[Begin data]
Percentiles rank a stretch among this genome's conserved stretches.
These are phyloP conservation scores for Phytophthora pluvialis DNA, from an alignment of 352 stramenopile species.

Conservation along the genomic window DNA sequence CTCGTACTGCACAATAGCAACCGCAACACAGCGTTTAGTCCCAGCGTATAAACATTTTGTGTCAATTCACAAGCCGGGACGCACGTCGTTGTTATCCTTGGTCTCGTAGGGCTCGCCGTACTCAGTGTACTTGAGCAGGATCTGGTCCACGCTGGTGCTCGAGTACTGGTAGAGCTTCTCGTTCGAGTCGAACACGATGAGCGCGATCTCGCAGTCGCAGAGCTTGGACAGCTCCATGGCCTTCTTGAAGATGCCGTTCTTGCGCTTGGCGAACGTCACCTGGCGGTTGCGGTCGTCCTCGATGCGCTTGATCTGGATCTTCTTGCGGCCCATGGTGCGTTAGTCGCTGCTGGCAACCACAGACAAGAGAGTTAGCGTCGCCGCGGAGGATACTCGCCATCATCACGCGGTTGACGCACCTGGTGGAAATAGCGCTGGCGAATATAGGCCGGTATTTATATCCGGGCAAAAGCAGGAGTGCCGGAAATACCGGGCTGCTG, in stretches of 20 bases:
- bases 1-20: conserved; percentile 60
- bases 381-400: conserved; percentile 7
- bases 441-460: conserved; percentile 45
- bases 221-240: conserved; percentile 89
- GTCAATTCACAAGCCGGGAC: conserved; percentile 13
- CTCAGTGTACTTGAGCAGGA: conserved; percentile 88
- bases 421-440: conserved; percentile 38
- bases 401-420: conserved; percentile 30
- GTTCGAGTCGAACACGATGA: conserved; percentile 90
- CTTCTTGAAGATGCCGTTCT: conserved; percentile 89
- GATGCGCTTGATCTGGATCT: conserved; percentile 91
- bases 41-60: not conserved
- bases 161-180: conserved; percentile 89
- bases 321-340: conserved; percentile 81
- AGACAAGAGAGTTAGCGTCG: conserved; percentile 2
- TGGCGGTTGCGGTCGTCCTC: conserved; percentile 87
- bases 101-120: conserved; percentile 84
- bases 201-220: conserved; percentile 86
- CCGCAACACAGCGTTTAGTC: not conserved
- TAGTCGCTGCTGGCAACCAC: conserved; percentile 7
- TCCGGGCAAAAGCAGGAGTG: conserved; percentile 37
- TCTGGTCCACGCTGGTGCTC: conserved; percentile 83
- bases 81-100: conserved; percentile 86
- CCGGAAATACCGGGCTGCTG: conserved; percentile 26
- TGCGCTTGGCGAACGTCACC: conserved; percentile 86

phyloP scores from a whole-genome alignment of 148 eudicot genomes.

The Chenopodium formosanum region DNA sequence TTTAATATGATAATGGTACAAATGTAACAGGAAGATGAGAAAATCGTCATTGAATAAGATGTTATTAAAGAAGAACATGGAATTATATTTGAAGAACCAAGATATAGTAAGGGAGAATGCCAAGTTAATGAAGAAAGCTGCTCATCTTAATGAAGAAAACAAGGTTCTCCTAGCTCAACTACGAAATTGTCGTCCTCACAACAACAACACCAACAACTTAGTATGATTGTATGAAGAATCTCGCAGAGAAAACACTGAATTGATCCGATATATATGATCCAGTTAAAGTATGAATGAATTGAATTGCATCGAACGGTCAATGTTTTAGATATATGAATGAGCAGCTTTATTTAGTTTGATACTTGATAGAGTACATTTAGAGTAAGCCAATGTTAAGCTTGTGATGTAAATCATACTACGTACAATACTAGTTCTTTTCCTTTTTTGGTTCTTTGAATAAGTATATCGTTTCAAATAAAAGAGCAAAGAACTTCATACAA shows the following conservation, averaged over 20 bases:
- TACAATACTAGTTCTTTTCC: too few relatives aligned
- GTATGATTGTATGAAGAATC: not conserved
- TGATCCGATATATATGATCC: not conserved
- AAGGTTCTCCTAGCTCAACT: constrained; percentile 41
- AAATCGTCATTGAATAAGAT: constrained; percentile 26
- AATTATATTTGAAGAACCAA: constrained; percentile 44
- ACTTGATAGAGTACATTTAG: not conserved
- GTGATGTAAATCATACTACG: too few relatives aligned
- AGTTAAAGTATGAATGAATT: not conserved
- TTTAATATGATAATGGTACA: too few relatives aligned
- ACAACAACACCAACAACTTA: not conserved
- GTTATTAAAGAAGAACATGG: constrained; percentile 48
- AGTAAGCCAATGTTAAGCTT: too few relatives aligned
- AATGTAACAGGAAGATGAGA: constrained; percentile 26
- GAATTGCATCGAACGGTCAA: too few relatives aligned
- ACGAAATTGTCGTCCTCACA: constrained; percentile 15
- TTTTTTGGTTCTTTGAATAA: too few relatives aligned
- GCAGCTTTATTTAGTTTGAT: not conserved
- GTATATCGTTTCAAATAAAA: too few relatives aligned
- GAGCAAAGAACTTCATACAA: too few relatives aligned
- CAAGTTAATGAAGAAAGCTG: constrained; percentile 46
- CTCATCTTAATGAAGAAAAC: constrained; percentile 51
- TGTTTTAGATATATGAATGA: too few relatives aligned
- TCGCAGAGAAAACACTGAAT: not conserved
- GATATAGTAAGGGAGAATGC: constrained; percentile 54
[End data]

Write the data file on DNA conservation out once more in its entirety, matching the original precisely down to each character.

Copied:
Percentiles rank a stretch among this genome's conserved stretches.
These are phyloP conservation scores for Phytophthora pluvialis DNA, from an alignment of 352 stramenopile species.

Conservation along the genomic window DNA sequence CTCGTACTGCACAATAGCAACCGCAACACAGCGTTTAGTCCCAGCGTATAAACATTTTGTGTCAATTCACAAGCCGGGACGCACGTCGTTGTTATCCTTGGTCTCGTAGGGCTCGCCGTACTCAGTGTACTTGAGCAGGATCTGGTCCACGCTGGTGCTCGAGTACTGGTAGAGCTTCTCGTTCGAGTCGAACACGATGAGCGCGATCTCGCAGTCGCAGAGCTTGGACAGCTCCATGGCCTTCTTGAAGATGCCGTTCTTGCGCTTGGCGAACGTCACCTGGCGGTTGCGGTCGTCCTCGATGCGCTTGATCTGGATCTTCTTGCGGCCCATGGTGCGTTAGTCGCTGCTGGCAACCACAGACAAGAGAGTTAGCGTCGCCGCGGAGGATACTCGCCATCATCACGCGGTTGACGCACCTGGTGGAAATAGCGCTGGCGAATATAGGCCGGTATTTATATCCGGGCAAAAGCAGGAGTGCCGGAAATACCGGGCTGCTG, in stretches of 20 bases:
- bases 1-20: conserved; percentile 60
- bases 381-400: conserved; percentile 7
- bases 441-460: conserved; percentile 45
- bases 221-240: conserved; percentile 89
- GTCAATTCACAAGCCGGGAC: conserved; percentile 13
- CTCAGTGTACTTGAGCAGGA: conserved; percentile 88
- bases 421-440: conserved; percentile 38
- bases 401-420: conserved; percentile 30
- GTTCGAGTCGAACACGATGA: conserved; percentile 90
- CTTCTTGAAGATGCCGTTCT: conserved; percentile 89
- GATGCGCTTGATCTGGATCT: conserved; percentile 91
- bases 41-60: not conserved
- bases 161-180: conserved; percentile 89
- bases 321-340: conserved; percentile 81
- AGACAAGAGAGTTAGCGTCG: conserved; percentile 2
- TGGCGGTTGCGGTCGTCCTC: conserved; percentile 87
- bases 101-120: conserved; percentile 84
- bases 201-220: conserved; percentile 86
- CCGCAACACAGCGTTTAGTC: not conserved
- TAGTCGCTGCTGGCAACCAC: conserved; percentile 7
- TCCGGGCAAAAGCAGGAGTG: conserved; percentile 37
- TCTGGTCCACGCTGGTGCTC: conserved; percentile 83
- bases 81-100: conserved; percentile 86
- CCGGAAATACCGGGCTGCTG: conserved; percentile 26
- TGCGCTTGGCGAACGTCACC: conserved; percentile 86

phyloP scores from a whole-genome alignment of 148 eudicot genomes.

The Chenopodium formosanum region DNA sequence TTTAATATGATAATGGTACAAATGTAACAGGAAGATGAGAAAATCGTCATTGAATAAGATGTTATTAAAGAAGAACATGGAATTATATTTGAAGAACCAAGATATAGTAAGGGAGAATGCCAAGTTAATGAAGAAAGCTGCTCATCTTAATGAAGAAAACAAGGTTCTCCTAGCTCAACTACGAAATTGTCGTCCTCACAACAACAACACCAACAACTTAGTATGATTGTATGAAGAATCTCGCAGAGAAAACACTGAATTGATCCGATATATATGATCCAGTTAAAGTATGAATGAATTGAATTGCATCGAACGGTCAATGTTTTAGATATATGAATGAGCAGCTTTATTTAGTTTGATACTTGATAGAGTACATTTAGAGTAAGCCAATGTTAAGCTTGTGATGTAAATCATACTACGTACAATACTAGTTCTTTTCCTTTTTTGGTTCTTTGAATAAGTATATCGTTTCAAATAAAAGAGCAAAGAACTTCATACAA shows the following conservation, averaged over 20 bases:
- TACAATACTAGTTCTTTTCC: too few relatives aligned
- GTATGATTGTATGAAGAATC: not conserved
- TGATCCGATATATATGATCC: not conserved
- AAGGTTCTCCTAGCTCAACT: constrained; percentile 41
- AAATCGTCATTGAATAAGAT: constrained; percentile 26
- AATTATATTTGAAGAACCAA: constrained; percentile 44
- ACTTGATAGAGTACATTTAG: not conserved
- GTGATGTAAATCATACTACG: too few relatives aligned
- AGTTAAAGTATGAATGAATT: not conserved
- TTTAATATGATAATGGTACA: too few relatives aligned
- ACAACAACACCAACAACTTA: not conserved
- GTTATTAAAGAAGAACATGG: constrained; percentile 48
- AGTAAGCCAATGTTAAGCTT: too few relatives aligned
- AATGTAACAGGAAGATGAGA: constrained; percentile 26
- GAATTGCATCGAACGGTCAA: too few relatives aligned
- ACGAAATTGTCGTCCTCACA: constrained; percentile 15
- TTTTTTGGTTCTTTGAATAA: too few relatives aligned
- GCAGCTTTATTTAGTTTGAT: not conserved
- GTATATCGTTTCAAATAAAA: too few relatives aligned
- GAGCAAAGAACTTCATACAA: too few relatives aligned
- CAAGTTAATGAAGAAAGCTG: constrained; percentile 46
- CTCATCTTAATGAAGAAAAC: constrained; percentile 51
- TGTTTTAGATATATGAATGA: too few relatives aligned
- TCGCAGAGAAAACACTGAAT: not conserved
- GATATAGTAAGGGAGAATGC: constrained; percentile 54